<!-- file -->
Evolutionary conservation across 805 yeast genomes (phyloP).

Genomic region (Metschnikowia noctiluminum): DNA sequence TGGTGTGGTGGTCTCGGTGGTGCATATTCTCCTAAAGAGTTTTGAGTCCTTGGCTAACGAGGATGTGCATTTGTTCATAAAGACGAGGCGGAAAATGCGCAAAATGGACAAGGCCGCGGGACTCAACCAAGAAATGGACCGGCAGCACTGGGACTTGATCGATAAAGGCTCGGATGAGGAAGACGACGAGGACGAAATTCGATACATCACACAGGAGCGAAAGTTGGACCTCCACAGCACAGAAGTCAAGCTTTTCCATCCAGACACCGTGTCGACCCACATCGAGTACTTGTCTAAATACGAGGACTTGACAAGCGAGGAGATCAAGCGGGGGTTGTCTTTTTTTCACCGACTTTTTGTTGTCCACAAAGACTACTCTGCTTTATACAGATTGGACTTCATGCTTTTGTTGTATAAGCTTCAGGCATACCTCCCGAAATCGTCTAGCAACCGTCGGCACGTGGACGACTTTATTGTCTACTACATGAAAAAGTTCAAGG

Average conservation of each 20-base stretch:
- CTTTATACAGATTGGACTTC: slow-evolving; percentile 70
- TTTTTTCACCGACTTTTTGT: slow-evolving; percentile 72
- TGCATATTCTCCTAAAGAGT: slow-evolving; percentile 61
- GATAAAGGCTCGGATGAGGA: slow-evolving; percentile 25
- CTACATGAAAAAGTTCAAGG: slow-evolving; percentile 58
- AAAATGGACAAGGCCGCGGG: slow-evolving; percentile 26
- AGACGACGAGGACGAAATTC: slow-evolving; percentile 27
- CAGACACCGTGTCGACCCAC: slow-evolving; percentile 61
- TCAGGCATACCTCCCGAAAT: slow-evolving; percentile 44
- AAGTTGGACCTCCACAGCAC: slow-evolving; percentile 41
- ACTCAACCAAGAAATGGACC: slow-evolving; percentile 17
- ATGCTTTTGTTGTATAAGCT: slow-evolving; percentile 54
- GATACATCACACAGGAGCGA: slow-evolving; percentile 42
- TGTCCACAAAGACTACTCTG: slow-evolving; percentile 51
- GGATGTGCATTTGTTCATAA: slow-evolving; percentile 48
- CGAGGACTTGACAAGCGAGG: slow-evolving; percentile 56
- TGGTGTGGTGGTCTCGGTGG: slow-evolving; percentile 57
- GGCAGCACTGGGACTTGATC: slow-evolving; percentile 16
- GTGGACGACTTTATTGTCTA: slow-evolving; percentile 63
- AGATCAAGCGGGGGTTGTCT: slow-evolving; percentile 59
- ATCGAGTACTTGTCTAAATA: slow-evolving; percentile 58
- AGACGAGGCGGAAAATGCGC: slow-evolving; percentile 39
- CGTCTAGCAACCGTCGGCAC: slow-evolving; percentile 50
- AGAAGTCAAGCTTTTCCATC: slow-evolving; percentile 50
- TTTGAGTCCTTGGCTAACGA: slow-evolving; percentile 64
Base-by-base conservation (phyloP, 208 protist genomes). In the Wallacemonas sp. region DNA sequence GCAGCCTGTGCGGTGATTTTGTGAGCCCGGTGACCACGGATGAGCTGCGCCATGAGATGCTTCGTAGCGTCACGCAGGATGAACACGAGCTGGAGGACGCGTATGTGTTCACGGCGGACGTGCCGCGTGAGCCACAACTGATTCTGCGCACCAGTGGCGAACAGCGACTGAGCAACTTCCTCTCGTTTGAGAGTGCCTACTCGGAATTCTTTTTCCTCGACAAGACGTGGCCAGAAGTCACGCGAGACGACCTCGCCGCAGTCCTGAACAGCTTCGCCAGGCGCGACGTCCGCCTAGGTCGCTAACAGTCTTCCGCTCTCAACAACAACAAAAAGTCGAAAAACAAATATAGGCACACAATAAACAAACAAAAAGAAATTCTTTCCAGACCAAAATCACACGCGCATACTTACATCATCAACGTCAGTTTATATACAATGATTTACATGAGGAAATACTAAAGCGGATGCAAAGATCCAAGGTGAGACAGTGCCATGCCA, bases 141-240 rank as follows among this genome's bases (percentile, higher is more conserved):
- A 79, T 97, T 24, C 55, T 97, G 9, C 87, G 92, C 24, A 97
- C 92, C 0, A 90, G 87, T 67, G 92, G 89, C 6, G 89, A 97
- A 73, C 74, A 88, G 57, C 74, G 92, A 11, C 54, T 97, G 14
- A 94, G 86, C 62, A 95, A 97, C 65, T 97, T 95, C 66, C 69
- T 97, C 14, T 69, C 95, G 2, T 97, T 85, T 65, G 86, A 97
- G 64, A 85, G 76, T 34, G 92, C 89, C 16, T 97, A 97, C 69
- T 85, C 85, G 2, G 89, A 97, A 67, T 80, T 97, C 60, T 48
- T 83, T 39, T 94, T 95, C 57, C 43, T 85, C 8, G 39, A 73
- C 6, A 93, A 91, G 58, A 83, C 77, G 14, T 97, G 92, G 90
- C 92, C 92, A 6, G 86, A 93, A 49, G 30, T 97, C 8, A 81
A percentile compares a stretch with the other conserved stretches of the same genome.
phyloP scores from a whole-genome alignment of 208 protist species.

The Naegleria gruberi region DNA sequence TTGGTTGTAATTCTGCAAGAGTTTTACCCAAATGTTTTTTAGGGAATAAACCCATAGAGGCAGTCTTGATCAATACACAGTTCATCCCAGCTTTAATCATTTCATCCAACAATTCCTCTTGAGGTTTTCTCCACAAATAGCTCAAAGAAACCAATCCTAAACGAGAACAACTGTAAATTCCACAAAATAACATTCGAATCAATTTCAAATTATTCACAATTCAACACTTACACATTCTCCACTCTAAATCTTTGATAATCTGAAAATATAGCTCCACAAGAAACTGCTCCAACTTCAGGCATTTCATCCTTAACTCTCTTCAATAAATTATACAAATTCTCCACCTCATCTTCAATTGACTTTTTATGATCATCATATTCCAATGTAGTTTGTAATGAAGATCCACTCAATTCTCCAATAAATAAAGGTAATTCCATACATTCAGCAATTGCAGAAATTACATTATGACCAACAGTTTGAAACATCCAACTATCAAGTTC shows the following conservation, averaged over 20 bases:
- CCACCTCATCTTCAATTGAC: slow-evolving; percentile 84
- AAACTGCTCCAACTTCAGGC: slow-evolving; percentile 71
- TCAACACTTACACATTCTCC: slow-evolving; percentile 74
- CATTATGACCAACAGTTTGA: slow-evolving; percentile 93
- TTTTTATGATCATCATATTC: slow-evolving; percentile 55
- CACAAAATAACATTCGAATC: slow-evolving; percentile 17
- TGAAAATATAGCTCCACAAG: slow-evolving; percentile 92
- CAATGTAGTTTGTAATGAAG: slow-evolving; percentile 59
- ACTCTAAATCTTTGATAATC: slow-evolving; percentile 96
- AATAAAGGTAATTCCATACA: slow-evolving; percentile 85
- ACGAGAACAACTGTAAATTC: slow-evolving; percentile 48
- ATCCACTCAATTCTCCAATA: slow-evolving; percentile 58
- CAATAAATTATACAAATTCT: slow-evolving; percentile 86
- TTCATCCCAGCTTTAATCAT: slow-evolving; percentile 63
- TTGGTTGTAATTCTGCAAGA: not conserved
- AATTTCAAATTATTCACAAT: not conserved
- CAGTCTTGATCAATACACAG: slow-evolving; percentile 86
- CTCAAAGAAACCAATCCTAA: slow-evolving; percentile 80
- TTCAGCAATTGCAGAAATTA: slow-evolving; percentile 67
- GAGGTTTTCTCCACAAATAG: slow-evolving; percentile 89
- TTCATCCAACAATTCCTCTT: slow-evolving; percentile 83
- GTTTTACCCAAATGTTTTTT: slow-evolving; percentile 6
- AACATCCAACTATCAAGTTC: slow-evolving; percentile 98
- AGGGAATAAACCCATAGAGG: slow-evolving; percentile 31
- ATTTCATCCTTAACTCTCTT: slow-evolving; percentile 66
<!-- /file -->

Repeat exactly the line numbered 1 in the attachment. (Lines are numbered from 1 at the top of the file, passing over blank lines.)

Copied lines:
Evolutionary conservation across 805 yeast genomes (phyloP).